I mean, you can have roast chicken or fried chicken or chicken and dumplings, or lemon chicken is not out of the question, and I know that some even tolerate kung pao chicken, though I think -- and I've actually prayed about it -- that Mexican chili chicken pizza is going too far.


What She Said:

"Our conference’s main goal now is fighting for sound, conservative policies that will resonate and regain the majority in 2022."

What She Meant:

Did you know that if you stretch a drumhead tight enough you can vibrate down a mountain to an ant hill, if not a large building?


What She Said:

"...our vision for this country is fundamentally and undeniably better than what Speaker Pelosi is offering our country."

What She Meant:

Betelguese! Betelguese! Betelguese!


What She Said:

"Unfortunately, we have been distracted from that goal by your continued statements sowing confusion with the public on our message and agenda."

What She Meant:

MAGA to you, and covfefe forever to unite a bewildered nation in his blessed vision!

Tuesday, May 11, 2021

Virginia Republicans Pick a Trumpist to Run for Governor, Though Not the Trumpiest


Glenn Youngkin.
Photo by Bill O'Leary, WashPost

Last Saturday, at their disassembled state convention, Virginia Republicans nominated Glenn Youngkin as their candidate for governor in this year's state elections. Youngkin is the former co-chief executive of the Carlyle Group, a global private equity giant, and he had emphatically embraced the politics of Donald Trump. Worth an estimated $254  million, the political newcomer highlights his up-by-the-bootstraps biography, including a stint in his teens washing dishes at a Virginia Beach diner to help support his family. Youngkin claimed that he had raised $1 million from supporters in the first 10 days of his campaign.

Youngkin is a Trumpist running in a state that has turned decidedly bluer during the last several elections, but he wasn't the most dangerously Trumpist of the candidates running last Saturday. That would be Amanda Chase, currently the pistol-packing "Trump in high heels" who occupies a seat in the state senate (a seat recently encased in a plastic shield -- no, really -- because Chase refuses to wear a mask) who earned herself a bipartisan censure from her fellow senators for praising the Capitol insurrectionists as "patriots." She's the principal reason Republican Party leaders were desperate to keep this race out of a primary. They were terrified she could win a primary and go on to crash the whole party in November. 

Now that'll be Glenn Youngkin's job.

Footnote: The most qualified Republican candidate for the job, Kirk Cox, was eliminated from contention in an early round of ranked-choice voting. He's been in the Virginia House of Delegates for three decades, and in his party's salad days, he served as majority leader and then as Speaker of the House. His voting record is not that different from Amanda Chase's, but Cox tries to project a non-Trumpist and "sane conservative" image. His one striking departure from Republican orthodoxy: He swerved on the issue of expanding Medicaid in the state under the Affordable Care Act, so to the Trumpists he's a traitor.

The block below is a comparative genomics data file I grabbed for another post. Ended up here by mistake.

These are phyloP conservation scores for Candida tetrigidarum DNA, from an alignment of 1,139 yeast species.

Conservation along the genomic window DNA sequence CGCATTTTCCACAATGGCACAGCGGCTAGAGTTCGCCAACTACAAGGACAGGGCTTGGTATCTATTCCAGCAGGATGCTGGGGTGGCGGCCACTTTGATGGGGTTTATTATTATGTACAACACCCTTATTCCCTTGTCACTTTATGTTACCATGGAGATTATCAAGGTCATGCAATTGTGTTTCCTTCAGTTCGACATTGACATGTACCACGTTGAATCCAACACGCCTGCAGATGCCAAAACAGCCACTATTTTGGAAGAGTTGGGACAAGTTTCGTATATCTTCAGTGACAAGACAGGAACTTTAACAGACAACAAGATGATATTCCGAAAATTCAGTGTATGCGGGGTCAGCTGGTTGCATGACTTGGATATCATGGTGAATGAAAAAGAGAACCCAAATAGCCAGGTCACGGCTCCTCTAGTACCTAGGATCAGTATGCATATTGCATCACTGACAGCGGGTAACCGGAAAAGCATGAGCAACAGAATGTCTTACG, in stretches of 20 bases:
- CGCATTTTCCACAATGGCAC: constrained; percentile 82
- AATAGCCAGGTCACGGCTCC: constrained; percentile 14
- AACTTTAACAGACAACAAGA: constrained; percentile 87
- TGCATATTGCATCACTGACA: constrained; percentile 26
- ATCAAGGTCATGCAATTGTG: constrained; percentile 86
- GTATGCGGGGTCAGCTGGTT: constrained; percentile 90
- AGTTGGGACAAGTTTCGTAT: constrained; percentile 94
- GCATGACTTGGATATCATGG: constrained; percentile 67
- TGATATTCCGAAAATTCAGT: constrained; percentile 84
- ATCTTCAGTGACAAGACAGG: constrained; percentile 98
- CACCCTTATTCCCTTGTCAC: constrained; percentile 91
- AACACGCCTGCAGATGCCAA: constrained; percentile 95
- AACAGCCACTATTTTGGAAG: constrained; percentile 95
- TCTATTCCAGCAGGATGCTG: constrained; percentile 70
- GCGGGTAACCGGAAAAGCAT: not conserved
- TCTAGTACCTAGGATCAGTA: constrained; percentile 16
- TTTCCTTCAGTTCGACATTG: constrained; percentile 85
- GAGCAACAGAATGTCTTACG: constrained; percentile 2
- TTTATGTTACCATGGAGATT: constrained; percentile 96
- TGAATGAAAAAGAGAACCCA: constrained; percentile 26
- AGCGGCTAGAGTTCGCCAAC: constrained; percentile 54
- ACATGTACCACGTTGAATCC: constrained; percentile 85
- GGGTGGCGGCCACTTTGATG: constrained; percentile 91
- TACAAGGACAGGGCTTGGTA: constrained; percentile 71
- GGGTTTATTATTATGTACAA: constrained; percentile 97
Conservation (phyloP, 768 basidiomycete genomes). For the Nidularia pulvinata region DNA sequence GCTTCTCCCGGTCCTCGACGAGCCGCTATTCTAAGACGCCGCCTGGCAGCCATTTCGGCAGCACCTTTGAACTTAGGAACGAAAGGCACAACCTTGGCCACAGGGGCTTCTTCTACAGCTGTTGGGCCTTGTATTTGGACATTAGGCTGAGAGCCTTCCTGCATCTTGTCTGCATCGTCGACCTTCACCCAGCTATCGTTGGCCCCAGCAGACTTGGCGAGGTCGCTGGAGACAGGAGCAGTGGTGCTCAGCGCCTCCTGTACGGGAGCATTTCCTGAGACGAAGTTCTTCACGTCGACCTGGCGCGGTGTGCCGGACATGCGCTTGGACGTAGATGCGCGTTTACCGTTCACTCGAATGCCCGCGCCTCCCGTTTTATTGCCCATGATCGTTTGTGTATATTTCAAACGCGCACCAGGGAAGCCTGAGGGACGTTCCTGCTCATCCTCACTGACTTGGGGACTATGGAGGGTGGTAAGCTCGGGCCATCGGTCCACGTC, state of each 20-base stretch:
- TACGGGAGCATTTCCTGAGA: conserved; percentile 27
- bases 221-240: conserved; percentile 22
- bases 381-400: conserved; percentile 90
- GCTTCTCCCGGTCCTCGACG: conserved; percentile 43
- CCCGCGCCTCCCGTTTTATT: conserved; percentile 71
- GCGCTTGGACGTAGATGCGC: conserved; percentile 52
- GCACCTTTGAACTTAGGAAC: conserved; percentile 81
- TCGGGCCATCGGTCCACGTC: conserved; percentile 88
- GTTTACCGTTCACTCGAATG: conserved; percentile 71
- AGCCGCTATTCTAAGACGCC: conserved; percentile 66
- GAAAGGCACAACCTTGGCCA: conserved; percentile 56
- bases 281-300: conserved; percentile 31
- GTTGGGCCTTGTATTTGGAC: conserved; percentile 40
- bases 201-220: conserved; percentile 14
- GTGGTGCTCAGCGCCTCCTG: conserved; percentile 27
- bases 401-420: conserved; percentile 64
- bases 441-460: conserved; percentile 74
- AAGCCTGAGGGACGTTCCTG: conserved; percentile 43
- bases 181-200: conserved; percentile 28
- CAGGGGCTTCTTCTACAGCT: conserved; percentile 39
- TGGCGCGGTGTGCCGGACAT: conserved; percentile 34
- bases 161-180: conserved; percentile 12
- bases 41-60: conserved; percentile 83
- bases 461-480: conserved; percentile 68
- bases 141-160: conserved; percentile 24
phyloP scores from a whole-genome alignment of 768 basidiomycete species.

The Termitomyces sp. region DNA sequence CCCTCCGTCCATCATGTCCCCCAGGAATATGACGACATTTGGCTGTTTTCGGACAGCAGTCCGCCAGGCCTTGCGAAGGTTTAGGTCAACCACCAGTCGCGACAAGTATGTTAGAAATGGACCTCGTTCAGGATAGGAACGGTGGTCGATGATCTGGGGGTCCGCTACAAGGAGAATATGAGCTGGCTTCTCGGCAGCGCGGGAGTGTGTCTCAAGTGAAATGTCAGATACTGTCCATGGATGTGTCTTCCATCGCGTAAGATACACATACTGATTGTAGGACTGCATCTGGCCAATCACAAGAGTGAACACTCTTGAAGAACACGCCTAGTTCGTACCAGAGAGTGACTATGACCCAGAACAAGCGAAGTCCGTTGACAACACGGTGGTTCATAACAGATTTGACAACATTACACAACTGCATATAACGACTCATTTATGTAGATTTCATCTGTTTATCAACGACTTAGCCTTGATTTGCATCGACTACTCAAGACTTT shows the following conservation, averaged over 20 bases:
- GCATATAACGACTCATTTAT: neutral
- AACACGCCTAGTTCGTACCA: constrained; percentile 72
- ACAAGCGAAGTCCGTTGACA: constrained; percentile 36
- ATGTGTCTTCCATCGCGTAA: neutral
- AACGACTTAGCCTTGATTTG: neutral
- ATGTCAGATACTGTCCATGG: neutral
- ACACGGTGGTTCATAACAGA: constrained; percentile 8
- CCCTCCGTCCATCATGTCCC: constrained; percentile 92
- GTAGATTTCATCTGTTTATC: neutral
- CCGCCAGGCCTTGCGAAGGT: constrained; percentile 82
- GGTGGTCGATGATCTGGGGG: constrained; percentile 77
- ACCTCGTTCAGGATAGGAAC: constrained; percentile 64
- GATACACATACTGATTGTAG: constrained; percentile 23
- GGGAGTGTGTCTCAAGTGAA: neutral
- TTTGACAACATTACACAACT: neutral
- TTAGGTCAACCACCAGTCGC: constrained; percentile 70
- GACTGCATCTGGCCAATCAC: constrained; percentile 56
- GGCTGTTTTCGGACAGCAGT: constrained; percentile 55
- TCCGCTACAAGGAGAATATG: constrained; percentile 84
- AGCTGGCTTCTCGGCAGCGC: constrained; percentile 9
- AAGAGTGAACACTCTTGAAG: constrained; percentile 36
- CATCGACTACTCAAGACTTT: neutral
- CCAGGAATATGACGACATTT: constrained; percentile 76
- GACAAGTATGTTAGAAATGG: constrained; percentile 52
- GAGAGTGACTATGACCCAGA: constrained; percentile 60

Monday, May 10, 2021

Bo Hines and the Wheel of Fortune


Bo Hines, the Madison Cawthorn wannabe who had announced a Republican primary campaign in 2022 to take out Virginia Foxx, has reassessed his chances of taking out Virginia Foxx and his options for a different district to run in, perhaps one without a fellow Republican as incumbent, and he's decided that the 13th CD, where Ted Budd is stepping down to run for US Senate, looks mighty promising.

The map below was in effect last fall. It won't be in effect in 2022, as the Republican majority in the NC General Assembly will be redistricting to squeeze in a 14th CD, the result of population growth. Bo Hines currently doesn't live in the 13th; he doesn't currently live in the 5th either, as he's a student at Wake Forest in Forsyth. It's not illegal to run to represent a US House district where you don't live, but it's rarely a successful stretch.

We regret that Virginia Foxx won't have the most interesting primary of her nine terms in the US House. Bo Hines might have been stronger than most of the leftovers that Foxx faced in her past primaries.

Sunday, May 09, 2021

Beware of Those Wishing To Rewrite the US Constitution


Rep. Louie Gohmert of Tex.,
one of the visionaries who's
totally in favor of a "Convention
of States" to rewrite the
US Constitution

Bear with me here, as this is complicated: The movement among conservatives to demand a new "Article V Constitutional Convention" to rewrite portions of the US Constitution unpleasing to conservatives has several moving parts. The NC House, just on March 17th, voted 61-52 to join a bunch of other states (largely controlled by Republicans) to call for a new convention of states to amend the US Constitution in three broad areas: limiting the federal government’s powers, restraining fiscal spending, and establishing term limits for members of Congress and other federal elected officials. (The same resolution is now pending in the NC Senate.)